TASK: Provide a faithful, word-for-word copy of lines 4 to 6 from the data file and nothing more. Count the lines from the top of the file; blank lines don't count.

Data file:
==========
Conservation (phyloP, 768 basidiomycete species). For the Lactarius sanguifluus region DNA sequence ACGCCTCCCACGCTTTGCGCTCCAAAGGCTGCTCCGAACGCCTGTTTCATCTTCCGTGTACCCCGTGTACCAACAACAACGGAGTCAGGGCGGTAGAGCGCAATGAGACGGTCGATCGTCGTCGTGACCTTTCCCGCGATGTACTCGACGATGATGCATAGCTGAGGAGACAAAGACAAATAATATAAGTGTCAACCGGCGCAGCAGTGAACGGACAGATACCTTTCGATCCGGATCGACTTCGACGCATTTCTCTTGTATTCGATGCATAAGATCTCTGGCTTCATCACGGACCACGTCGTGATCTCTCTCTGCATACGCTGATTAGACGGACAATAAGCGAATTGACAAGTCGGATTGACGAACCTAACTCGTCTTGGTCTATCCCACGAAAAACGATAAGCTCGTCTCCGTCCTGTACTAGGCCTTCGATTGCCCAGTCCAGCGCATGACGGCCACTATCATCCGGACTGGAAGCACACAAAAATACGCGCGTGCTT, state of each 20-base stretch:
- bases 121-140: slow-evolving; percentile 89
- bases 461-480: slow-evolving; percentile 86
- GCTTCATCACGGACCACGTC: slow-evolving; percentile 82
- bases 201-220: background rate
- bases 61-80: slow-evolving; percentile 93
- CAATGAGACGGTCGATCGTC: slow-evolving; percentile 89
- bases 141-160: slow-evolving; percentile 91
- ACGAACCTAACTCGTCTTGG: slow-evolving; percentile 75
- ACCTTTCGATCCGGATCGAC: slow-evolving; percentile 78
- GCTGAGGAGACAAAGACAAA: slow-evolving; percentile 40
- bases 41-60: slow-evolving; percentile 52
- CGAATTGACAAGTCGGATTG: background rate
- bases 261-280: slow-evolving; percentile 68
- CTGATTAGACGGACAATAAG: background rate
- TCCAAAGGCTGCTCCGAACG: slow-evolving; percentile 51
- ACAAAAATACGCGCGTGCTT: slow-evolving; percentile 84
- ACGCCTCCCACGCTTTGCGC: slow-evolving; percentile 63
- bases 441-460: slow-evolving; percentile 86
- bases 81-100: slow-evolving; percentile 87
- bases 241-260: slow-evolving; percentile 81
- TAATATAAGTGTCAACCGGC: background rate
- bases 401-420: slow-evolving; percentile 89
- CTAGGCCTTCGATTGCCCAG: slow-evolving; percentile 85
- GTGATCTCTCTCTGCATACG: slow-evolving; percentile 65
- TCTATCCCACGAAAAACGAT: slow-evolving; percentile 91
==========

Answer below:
- GCTTCATCACGGACCACGTC: slow-evolving; percentile 82
- bases 201-220: background rate
- bases 61-80: slow-evolving; percentile 93